The shorelines and beaches in India serve multidimensional needs such as recreational purpose, seaport for maritime commerce, residential and commercial structures, etc. With the growth of population in the coastal zone, more competing pressures are being put on the shores and beaches. Developmental activities along India's coastal areas have increased extensively in recent decades and this trend is expected to continue. Due to this the erosion rate has increased.

Causes of coastal erosion: 

a) Global warming

b) Reclamation of land in certain areas, land erosion; 

c) Economic activities of construction etc. in the coastal zone areas. 

d) Abrasive action along sand and gravel moved by the waves. 

e) Destruction of mangroves, which act as a natural safeguard.

f) Flooding of river during monsoon also lead to inundation and causes sea erosion.

g) Worldwide increase in the scale and density of human occupation across shoreline.

Impact of coastal erosion:

Immediate Effects 

a) Removal of small islands. 

b) Loss of beach sediments. 

c) Destruction of existing habitats of shore flora and fauna.

d) Weakening and destruction of sea walls, revetments, bulkheads and other coastal defences. 

e) Loss of agricultural land. 

f) Deposition of sediment on productive lands. 

g) Damage and destruction of jetties. 

h) Damage and destruction of boat-launching facilities, septic tanks, water tanks, and building foundations. 

i) Disruption of communications caused by collapse of seafront, bridge, road, and railway foundations. 

Secondary Effects 

a) Loss of income for those who are dependent on coastal areas.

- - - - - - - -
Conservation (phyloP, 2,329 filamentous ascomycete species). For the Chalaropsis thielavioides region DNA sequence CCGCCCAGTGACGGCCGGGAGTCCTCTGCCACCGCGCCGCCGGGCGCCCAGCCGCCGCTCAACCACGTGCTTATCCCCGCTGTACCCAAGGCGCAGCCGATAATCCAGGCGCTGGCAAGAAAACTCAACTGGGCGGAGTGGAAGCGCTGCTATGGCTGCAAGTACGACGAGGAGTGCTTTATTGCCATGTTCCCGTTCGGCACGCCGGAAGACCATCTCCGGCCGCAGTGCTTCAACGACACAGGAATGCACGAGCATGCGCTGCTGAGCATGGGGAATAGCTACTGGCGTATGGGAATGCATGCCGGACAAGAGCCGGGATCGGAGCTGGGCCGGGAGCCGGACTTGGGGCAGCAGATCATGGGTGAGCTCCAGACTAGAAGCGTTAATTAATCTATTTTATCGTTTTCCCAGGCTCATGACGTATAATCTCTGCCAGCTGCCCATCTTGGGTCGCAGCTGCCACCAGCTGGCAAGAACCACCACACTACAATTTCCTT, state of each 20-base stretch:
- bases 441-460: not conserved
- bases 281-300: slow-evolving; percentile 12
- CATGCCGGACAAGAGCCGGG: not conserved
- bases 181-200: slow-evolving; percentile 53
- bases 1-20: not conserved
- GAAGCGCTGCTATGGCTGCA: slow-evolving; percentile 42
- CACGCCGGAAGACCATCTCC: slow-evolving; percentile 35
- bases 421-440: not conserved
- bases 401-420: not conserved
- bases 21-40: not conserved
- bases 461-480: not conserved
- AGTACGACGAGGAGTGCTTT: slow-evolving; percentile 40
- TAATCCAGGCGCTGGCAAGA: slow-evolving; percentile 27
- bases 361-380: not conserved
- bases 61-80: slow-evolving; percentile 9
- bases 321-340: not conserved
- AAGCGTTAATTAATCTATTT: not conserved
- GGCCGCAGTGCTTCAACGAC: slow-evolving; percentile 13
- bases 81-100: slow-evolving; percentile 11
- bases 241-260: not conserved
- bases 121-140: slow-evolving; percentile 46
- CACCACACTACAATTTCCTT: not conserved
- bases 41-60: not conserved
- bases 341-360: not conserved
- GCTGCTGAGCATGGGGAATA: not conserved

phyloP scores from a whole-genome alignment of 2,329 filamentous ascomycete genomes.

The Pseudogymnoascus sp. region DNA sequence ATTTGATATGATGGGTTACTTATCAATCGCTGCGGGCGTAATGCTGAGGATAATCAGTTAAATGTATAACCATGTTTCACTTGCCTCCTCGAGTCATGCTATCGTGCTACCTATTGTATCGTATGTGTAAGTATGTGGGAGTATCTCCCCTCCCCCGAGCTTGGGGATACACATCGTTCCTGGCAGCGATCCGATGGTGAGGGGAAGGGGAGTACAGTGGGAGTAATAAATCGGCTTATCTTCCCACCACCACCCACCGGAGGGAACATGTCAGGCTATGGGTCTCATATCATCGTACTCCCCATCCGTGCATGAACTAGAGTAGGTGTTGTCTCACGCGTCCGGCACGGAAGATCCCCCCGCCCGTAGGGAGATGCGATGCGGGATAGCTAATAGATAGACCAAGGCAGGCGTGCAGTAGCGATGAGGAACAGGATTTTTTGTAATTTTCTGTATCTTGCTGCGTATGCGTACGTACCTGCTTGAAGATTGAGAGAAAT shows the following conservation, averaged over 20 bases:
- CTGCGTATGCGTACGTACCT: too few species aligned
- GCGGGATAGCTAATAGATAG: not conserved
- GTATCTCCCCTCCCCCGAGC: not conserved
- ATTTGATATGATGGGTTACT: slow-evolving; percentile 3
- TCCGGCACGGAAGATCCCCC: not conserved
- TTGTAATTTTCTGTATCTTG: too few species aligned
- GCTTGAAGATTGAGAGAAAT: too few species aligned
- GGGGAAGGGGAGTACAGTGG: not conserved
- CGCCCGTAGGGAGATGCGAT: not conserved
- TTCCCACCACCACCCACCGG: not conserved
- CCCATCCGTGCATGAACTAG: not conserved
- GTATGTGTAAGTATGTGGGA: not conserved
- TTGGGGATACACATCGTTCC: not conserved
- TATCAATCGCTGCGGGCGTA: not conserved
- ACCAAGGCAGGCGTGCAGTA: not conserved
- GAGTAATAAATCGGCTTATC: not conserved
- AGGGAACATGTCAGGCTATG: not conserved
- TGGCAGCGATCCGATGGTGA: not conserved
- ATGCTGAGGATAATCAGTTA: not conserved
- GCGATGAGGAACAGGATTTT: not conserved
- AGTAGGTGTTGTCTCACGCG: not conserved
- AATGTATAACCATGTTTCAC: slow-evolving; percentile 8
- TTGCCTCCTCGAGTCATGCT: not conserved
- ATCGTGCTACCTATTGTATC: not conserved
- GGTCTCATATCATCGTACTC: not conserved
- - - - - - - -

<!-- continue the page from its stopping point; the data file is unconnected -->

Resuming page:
b) Reduction of protection against future storms. 

c) Creation of unstable cliff slopes. 

d) Pollution of beaches caused by broken sewer lines. 

e) Silting and invasion of saline water behind breached defences.  

f) Flooding of land areas behind breached defences. 

g) Scarcity of drinking water 

Mitigation measures:

a) Offshore breakwaters to reduce the face of tidal surges before these reach the land. 

b) Seawalls to reduce flooding inland; including the initial surges. 

c) Construct concrete floodwalls to direct floodwaters away from populated areas.

d) Bulkheads, to-hold landfill in place. 

e) Revetments, usually, large- stones, on relatively flat slopes to slowdown flooding. 

f) The "Soft" Engineering Approach includes: Sand fills; Sand fences; Beach grasses and Salt marshes. 

g) The "passive" or non-structural approaches include using zoning regulations to limit –development.

h) Using building codes to reduce damage from flooding and winds. 

i) Afforestation programme with suitable species.

j) In all vulnerable coastal areas the Coastal Zone Management should be effectively introduced.

k) The traditional knowledge of the local people should be tapped and used for sustainable development.